22 June 2017
Jamie Brewer at SVG Future Sport
As a sponsor of SVG, we were very fortunate to be invited to their SportTech Europe 2017 event on 7 June at Emirates Stadium, London, the home of Arsenal Football Club.
Despite being relatively quiet in the middle of the week, there are still lots of Arsenal fans and their families touring the stadium and visiting the museum, which we were also privileged to do. What that served was to add further context to the reason we were there, to discuss and learn about the latest in sport production and broadcasting, not only from manufacturers and customers, but competitors as well. Broadcast is more collegiate than you might think. All of the major service providers, equipment suppliers, and broadcast and production companies had a presence there, all of whom had a chance to profile what they’re doing today. You could say, at the end of the day we’re all on the same team.
And all of that tied in quite neatly with the first session, chaired by SVG, centred around The UEFA Champions League, with executives from BT Sport and UEFA talking through the production they put together for the Champions League match in Cardiff. For me, a key takeaway of that session, somewhat to my surprise, was how important virtual reality is becoming to these people. They are really trying to produce the virtual reality experience in its own right.
It boils down to paying proper respect to what the VR experience gives a viewer. By tying in commentary with various viewing aspects, for example, the commentator saying, “Now have a look behind you” is not something you can do with standard televisions, and as people begin to get used to the idea, and production teams further develop their techniques, viewer engagement stands a very good chance of really taking off.
Frankly, the consensus as to why VR hasn’t quite, in some quarters, quite captured the imagination is not because of the glasses/goggles you need to wear, it’s the lack of imagination of the productions. It was stated that production companies and broadcasters have, so far, been a bit lazy in pursuing it, but that mindset is changing rapidly as exciting new ideas get put into production. There’s an enormous amount of scope for doing a really fantastic job with VR, and of course that draws viewers, which generates revenue. It’s about getting past the temporary “Wow!” factor and producing VR in an imaginative way that will sustain the experience, and we’re getting very close.
We then moved on to Timeline, who had their sparkly new 4K OB truck parked outside, which was integral to the production of the Champions League game, and as it happens, Presteigne was peripherally involved in that because we were able to provide some cameras for a VR test session at The Confederation Cup in Turin earlier in the year to help spearhead the technical planning for Champions League VR experience.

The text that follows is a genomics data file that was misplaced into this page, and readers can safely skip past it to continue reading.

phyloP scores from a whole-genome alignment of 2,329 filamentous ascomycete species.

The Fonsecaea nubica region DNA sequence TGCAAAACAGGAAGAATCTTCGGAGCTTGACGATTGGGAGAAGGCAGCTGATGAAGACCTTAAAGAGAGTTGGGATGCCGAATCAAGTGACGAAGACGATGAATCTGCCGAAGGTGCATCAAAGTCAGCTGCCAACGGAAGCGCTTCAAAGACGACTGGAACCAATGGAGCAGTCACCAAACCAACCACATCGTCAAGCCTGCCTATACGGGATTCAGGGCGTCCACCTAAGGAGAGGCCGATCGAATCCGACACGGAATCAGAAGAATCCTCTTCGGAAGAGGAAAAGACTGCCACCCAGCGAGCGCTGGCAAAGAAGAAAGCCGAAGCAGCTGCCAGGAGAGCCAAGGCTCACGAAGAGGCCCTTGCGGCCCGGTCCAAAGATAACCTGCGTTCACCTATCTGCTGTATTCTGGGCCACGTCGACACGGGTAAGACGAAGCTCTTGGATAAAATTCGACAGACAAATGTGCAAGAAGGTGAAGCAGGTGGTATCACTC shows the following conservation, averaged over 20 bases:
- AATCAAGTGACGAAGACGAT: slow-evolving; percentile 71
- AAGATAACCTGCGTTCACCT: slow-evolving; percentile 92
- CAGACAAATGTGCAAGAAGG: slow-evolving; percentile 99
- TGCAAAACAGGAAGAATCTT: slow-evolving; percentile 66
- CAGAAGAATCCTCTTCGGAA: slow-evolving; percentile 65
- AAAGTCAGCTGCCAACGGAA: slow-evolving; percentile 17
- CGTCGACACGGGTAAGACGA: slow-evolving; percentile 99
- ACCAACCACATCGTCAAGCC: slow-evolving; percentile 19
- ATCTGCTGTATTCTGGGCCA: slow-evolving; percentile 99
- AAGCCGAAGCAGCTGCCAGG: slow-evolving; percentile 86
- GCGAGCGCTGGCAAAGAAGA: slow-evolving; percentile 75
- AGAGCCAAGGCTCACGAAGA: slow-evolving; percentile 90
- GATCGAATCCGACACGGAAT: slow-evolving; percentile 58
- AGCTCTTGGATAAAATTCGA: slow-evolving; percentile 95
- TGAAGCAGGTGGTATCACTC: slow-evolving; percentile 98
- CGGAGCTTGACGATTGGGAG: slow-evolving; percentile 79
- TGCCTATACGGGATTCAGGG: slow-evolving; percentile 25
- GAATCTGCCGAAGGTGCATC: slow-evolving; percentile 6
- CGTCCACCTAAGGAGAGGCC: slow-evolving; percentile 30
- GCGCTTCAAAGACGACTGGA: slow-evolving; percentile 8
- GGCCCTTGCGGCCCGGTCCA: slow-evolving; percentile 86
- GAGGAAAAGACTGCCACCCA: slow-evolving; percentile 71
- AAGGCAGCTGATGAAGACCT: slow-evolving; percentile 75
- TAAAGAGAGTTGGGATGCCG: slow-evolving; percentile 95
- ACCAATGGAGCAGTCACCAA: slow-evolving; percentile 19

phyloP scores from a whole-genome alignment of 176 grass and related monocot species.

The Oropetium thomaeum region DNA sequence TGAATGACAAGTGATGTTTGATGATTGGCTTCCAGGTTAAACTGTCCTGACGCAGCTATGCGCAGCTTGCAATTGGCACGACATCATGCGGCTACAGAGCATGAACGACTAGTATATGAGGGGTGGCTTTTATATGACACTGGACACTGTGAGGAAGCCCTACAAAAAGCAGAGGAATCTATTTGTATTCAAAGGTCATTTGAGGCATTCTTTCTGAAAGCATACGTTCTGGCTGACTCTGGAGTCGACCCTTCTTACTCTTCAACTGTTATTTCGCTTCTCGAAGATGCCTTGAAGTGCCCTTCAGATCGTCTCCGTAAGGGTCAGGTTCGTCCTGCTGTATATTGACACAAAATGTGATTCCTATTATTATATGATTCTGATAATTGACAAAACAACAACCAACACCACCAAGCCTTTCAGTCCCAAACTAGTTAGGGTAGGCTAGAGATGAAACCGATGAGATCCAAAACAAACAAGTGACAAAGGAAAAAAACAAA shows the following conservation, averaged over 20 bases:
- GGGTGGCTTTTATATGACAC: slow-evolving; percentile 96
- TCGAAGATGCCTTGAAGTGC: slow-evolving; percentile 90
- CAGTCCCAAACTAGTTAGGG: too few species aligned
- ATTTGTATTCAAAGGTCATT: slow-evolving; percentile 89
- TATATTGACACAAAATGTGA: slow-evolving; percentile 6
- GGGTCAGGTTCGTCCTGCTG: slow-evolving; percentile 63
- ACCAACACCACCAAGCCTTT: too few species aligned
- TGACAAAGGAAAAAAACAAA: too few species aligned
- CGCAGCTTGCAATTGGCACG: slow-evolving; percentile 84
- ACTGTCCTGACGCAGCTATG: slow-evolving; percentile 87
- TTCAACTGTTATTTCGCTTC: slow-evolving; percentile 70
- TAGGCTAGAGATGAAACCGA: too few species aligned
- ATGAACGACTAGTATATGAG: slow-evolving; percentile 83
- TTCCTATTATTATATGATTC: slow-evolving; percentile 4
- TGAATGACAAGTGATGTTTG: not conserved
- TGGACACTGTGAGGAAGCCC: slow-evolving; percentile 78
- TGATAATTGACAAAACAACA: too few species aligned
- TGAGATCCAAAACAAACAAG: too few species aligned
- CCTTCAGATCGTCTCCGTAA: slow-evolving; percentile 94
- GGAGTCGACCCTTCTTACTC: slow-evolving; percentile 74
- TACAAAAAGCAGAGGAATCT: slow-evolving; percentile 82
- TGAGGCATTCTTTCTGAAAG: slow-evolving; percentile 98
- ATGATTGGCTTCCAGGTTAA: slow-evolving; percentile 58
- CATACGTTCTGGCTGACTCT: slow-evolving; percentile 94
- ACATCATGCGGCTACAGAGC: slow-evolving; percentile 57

HDR was also a buzz-acronym that got a lot of discussion later in the day. The takeaway for me was that although HDR is great, it’s still slow on the uptake because people have invested heavily in 4K and want to make the most of it, and there’s still a lot of scope for improvement there, believe it or not.
And then we moved on to boxing and the Super Heavyweight Championship of the World fight between Anthony Joshua and Wladimir Klitschko where we got to see a time lapse video of Sky Sports putting together the complex production at Wembley Stadium, which is quite something for a boxing match given the size of the stadium. The key point of that presentation to me was that even though they were there to put together a massive production, they were still at the mercy of the combatants, both in terms of their individual pre-match media requirements and their skills in the ring on the night. You never know if a match will go 15 rounds or 15 seconds! Fortunately, this one went 11 rounds and is widely considered a classic bout.
In the afternoon we got more of an opportunity to discuss what we’d just heard, and then came the session that really blew my mind, and it again centred on VR and augmented reality (AR), and the fact that Holland seems to be a real hotbed for VR/AR technology and production. They’re really pushing the boundaries of what is possible and it was a fascinating session. The whole idea of mapping stadiums and players and truly immersing people in the experience was really something to take notice of.
Which leads, perhaps not coincidentally, to the final sessions, which were largely led by Intel, which has a new sports division that is working on some initiatives that you won’t believe until you see them, and you will be seeing them soon. We’re talking about covering stadium with 40 or more cameras to capture as much of the action – and the “be there” experience – as possible. Imagine experiencing an NFL game from the viewpoint of a quarterback or a line-backer. I’ll let you ponder the ramifications of that.
In the end, it was a very worthwhile day, and hats off to SVG for putting on a thought-provoking, and sometimes mind-blowing event. I’m already looking forward to the next one…
…and at the rate things are progressing, I may only have to wear a pair of glasses to “be there”.